mail.barretts at GMAIL.COM
Fri Jul 27 12:55:29 EDT 2018
I will take VS’s split hair and sever it further.
Probably unrelated, Min Jin Lee uses this word in her “Pachinko”.
“So is the singer really a famous talent?” Yangjin asked.
The problem here is that タレント (tarento) is the normal word for “celebrity” in Japanese, and she uses the word “celebrity” (shortly thereafter, IIRC):
“Is he really a celebrity?"
In English, “talent” is ordinarily used as a non-count noun with the meaning of celebrity, which makes it difficult for native Japanese speakers to get the correct usage. This non-count usage seems to be what DG and VS are citing. That to me strikes me as normal. In contrast, AF appears to be giving count noun usage ('"talent" for any camera-facing staff member'), and the OED citation is using the count noun usage, which both strike me as jargon.
Non-jargon count usage is nevertheless common. Here are two citations I easily found. However, I read these as being different from “on-air talent” or “celebrity" in that these seem to mean “an undiscovered person of talent”.
She's a talent that we first saw at one of our ID camps.
but her growing list of credits as a director shows that she’s a talent to keep track of
Finally, here’s an example that appears to muddy the waters, but the “a threat” portion might be having an effect.
Ryan Giggs on Marcus Rashford: “He’s a threat, he’s a talent, but one thing I would say is that when he’s not scoring he needs to mix his game up a little bit.
Formerly of Seattle, WA
> On 27 Jul 2018, at 09:36, Dan Goncharoff <thegonch at GMAIL.COM> wrote:
> In banking, "talent" correlates with the "front office", which "faces"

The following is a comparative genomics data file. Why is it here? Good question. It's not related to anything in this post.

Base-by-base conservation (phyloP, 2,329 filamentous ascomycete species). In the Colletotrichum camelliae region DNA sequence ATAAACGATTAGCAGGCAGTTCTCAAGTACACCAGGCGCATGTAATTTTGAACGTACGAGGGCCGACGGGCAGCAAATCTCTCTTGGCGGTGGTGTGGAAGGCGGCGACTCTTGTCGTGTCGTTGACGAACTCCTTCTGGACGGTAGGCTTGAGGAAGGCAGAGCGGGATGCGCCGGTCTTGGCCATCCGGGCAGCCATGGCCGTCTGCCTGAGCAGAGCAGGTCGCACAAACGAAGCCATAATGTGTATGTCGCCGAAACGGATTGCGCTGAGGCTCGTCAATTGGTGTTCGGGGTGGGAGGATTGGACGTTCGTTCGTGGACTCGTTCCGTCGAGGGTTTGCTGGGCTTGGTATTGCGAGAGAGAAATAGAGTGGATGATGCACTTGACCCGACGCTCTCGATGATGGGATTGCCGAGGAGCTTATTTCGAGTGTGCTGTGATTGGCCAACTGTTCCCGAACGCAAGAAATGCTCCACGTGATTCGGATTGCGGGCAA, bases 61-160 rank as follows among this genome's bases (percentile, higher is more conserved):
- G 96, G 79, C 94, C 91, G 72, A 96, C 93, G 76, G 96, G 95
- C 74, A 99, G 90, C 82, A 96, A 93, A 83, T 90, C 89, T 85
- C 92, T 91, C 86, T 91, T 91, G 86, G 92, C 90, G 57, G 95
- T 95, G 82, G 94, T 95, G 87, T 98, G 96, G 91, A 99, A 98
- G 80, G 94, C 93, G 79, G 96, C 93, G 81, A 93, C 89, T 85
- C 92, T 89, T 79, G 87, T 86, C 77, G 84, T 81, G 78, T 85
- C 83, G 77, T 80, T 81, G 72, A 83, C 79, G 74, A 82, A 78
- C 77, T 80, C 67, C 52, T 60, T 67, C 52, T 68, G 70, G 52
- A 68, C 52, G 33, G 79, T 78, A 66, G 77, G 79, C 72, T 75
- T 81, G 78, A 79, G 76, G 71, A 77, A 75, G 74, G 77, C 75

> clients. Increasingly, however, it also refers to those working on digital
> client-facing technology, even though they might never meet a client
> On Fri, Jul 27, 2018, 12:13 PM Alice Faber <afaber at panix.com> wrote:
>> On 7/27/18 8:43 AM, victor steinbok wrote:
>>> I might be splitting hairs but I've been wondering if the use of talent
>>> "on-air talent" has evolved/narrowed well beyond the OED Talent III.6.d.
>>> definition and needs its own entry, something like "high-profile
>>> or recruits (collectively or individually)". It's also always collective
>>> and excludes administrative/executive. Certainly needs updated examples.
>>> I'm looking at this piece https://goo.gl/tWCLgq and here are the
>>> "Guilfoyle called female on-air talent at Fox News in the summer of 2016
>>> and asked them to make supportive statements about Ailes publicly,
>>> said." (6.d.)
>>> "Sources said 21st Century Fox prefers that problematic employees retire
>>> resign rather than be terminated ― the company has taken this approach
>>> Fox News talent and executives in the past, as well as with Guilfoyle,
>>> was not formally terminated. This method gives talent and executives a
>>> quieter way to exit and the network avoids a contentious departure." (Not
>>> I've heard similar use in tech start-ups HR context, so it's not limited
>>> broadcasting/entertainment industry.
>> My cousin, whose first career as a sportscaster ended some 25 years ago,
>> used to use "talent" for any camera-facing staff member.
>>> OED entry
>>> d. Talent as embodied in the talented; sometimes approaching or passing
>>> into the sense: Persons of talent or ability collectively; as singular, a
>>> person of talent. By the sporting press, applied to backers of horses, as
>>> distinguished from the 'layers' or bookmakers, the implication being that
>>> those whose investments make a horse a 'favourite' are supposed to be
>>> clever ones'.
>>> (Administration of) All the Talents (English History), an ironical
>>> appellation of the Ministry of Lord Grenville, 1806–7, implying that it
>>> combined in its members all the talents.
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